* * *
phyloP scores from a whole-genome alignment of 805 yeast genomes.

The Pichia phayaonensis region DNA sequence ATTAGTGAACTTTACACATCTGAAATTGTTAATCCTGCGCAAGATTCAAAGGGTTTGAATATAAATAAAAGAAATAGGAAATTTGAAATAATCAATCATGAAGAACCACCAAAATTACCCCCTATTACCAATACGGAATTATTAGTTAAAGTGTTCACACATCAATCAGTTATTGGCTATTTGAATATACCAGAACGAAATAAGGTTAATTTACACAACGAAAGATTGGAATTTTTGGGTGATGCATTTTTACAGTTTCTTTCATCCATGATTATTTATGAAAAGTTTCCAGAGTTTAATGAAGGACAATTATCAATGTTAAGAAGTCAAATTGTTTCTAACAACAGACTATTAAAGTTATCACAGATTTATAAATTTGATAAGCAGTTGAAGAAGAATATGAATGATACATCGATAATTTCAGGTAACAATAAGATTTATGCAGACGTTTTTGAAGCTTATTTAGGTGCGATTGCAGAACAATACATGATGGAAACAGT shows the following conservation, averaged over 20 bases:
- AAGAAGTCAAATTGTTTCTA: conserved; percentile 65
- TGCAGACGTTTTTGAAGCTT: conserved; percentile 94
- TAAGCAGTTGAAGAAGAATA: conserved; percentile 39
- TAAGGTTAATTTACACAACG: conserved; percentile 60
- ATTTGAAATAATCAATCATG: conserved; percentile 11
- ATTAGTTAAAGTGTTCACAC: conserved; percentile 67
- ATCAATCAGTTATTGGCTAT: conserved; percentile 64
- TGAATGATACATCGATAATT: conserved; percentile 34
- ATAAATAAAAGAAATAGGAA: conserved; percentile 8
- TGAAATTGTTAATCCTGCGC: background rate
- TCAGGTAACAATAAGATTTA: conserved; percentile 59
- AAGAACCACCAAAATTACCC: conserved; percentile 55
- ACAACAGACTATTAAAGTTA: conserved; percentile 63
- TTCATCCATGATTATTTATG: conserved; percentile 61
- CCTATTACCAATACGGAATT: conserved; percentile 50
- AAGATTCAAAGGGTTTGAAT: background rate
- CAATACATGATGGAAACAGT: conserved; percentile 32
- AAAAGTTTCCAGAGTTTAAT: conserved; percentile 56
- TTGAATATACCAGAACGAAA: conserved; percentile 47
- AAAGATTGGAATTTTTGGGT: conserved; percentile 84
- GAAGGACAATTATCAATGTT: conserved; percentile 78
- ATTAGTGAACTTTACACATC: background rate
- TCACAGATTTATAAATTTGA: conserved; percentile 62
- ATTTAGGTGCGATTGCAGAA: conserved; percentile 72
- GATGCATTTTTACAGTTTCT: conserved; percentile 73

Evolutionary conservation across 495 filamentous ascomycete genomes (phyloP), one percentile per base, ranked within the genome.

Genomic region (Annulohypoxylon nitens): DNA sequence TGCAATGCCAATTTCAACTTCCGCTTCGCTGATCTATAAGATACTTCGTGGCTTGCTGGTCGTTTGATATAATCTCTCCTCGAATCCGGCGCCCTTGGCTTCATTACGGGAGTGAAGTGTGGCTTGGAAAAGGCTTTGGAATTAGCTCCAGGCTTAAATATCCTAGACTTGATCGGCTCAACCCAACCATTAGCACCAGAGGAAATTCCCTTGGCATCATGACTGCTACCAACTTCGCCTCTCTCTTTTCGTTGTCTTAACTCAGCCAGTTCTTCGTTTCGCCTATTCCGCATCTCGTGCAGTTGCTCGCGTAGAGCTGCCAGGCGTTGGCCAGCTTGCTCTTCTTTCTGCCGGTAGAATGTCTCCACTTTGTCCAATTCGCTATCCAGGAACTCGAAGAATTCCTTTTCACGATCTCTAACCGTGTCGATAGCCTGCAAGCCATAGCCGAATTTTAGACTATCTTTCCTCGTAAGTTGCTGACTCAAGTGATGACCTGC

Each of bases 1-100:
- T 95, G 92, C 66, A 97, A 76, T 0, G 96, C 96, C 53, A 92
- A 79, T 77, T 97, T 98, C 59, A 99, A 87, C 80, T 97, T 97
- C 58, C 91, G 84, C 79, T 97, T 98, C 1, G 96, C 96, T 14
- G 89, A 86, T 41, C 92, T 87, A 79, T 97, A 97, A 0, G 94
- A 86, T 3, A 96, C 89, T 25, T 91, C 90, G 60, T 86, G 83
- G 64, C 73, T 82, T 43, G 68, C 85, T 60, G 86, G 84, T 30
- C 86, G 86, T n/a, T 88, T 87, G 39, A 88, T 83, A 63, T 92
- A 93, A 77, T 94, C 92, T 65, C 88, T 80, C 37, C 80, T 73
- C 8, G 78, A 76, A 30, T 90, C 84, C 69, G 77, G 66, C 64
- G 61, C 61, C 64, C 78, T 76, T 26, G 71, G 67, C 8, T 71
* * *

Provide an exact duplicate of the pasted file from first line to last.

phyloP scores from a whole-genome alignment of 805 yeast genomes.

The Pichia phayaonensis region DNA sequence ATTAGTGAACTTTACACATCTGAAATTGTTAATCCTGCGCAAGATTCAAAGGGTTTGAATATAAATAAAAGAAATAGGAAATTTGAAATAATCAATCATGAAGAACCACCAAAATTACCCCCTATTACCAATACGGAATTATTAGTTAAAGTGTTCACACATCAATCAGTTATTGGCTATTTGAATATACCAGAACGAAATAAGGTTAATTTACACAACGAAAGATTGGAATTTTTGGGTGATGCATTTTTACAGTTTCTTTCATCCATGATTATTTATGAAAAGTTTCCAGAGTTTAATGAAGGACAATTATCAATGTTAAGAAGTCAAATTGTTTCTAACAACAGACTATTAAAGTTATCACAGATTTATAAATTTGATAAGCAGTTGAAGAAGAATATGAATGATACATCGATAATTTCAGGTAACAATAAGATTTATGCAGACGTTTTTGAAGCTTATTTAGGTGCGATTGCAGAACAATACATGATGGAAACAGT shows the following conservation, averaged over 20 bases:
- AAGAAGTCAAATTGTTTCTA: conserved; percentile 65
- TGCAGACGTTTTTGAAGCTT: conserved; percentile 94
- TAAGCAGTTGAAGAAGAATA: conserved; percentile 39
- TAAGGTTAATTTACACAACG: conserved; percentile 60
- ATTTGAAATAATCAATCATG: conserved; percentile 11
- ATTAGTTAAAGTGTTCACAC: conserved; percentile 67
- ATCAATCAGTTATTGGCTAT: conserved; percentile 64
- TGAATGATACATCGATAATT: conserved; percentile 34
- ATAAATAAAAGAAATAGGAA: conserved; percentile 8
- TGAAATTGTTAATCCTGCGC: background rate
- TCAGGTAACAATAAGATTTA: conserved; percentile 59
- AAGAACCACCAAAATTACCC: conserved; percentile 55
- ACAACAGACTATTAAAGTTA: conserved; percentile 63
- TTCATCCATGATTATTTATG: conserved; percentile 61
- CCTATTACCAATACGGAATT: conserved; percentile 50
- AAGATTCAAAGGGTTTGAAT: background rate
- CAATACATGATGGAAACAGT: conserved; percentile 32
- AAAAGTTTCCAGAGTTTAAT: conserved; percentile 56
- TTGAATATACCAGAACGAAA: conserved; percentile 47
- AAAGATTGGAATTTTTGGGT: conserved; percentile 84
- GAAGGACAATTATCAATGTT: conserved; percentile 78
- ATTAGTGAACTTTACACATC: background rate
- TCACAGATTTATAAATTTGA: conserved; percentile 62
- ATTTAGGTGCGATTGCAGAA: conserved; percentile 72
- GATGCATTTTTACAGTTTCT: conserved; percentile 73

Evolutionary conservation across 495 filamentous ascomycete genomes (phyloP), one percentile per base, ranked within the genome.

Genomic region (Annulohypoxylon nitens): DNA sequence TGCAATGCCAATTTCAACTTCCGCTTCGCTGATCTATAAGATACTTCGTGGCTTGCTGGTCGTTTGATATAATCTCTCCTCGAATCCGGCGCCCTTGGCTTCATTACGGGAGTGAAGTGTGGCTTGGAAAAGGCTTTGGAATTAGCTCCAGGCTTAAATATCCTAGACTTGATCGGCTCAACCCAACCATTAGCACCAGAGGAAATTCCCTTGGCATCATGACTGCTACCAACTTCGCCTCTCTCTTTTCGTTGTCTTAACTCAGCCAGTTCTTCGTTTCGCCTATTCCGCATCTCGTGCAGTTGCTCGCGTAGAGCTGCCAGGCGTTGGCCAGCTTGCTCTTCTTTCTGCCGGTAGAATGTCTCCACTTTGTCCAATTCGCTATCCAGGAACTCGAAGAATTCCTTTTCACGATCTCTAACCGTGTCGATAGCCTGCAAGCCATAGCCGAATTTTAGACTATCTTTCCTCGTAAGTTGCTGACTCAAGTGATGACCTGC

Each of bases 1-100:
- T 95, G 92, C 66, A 97, A 76, T 0, G 96, C 96, C 53, A 92
- A 79, T 77, T 97, T 98, C 59, A 99, A 87, C 80, T 97, T 97
- C 58, C 91, G 84, C 79, T 97, T 98, C 1, G 96, C 96, T 14
- G 89, A 86, T 41, C 92, T 87, A 79, T 97, A 97, A 0, G 94
- A 86, T 3, A 96, C 89, T 25, T 91, C 90, G 60, T 86, G 83
- G 64, C 73, T 82, T 43, G 68, C 85, T 60, G 86, G 84, T 30
- C 86, G 86, T n/a, T 88, T 87, G 39, A 88, T 83, A 63, T 92
- A 93, A 77, T 94, C 92, T 65, C 88, T 80, C 37, C 80, T 73
- C 8, G 78, A 76, A 30, T 90, C 84, C 69, G 77, G 66, C 64
- G 61, C 61, C 64, C 78, T 76, T 26, G 71, G 67, C 8, T 71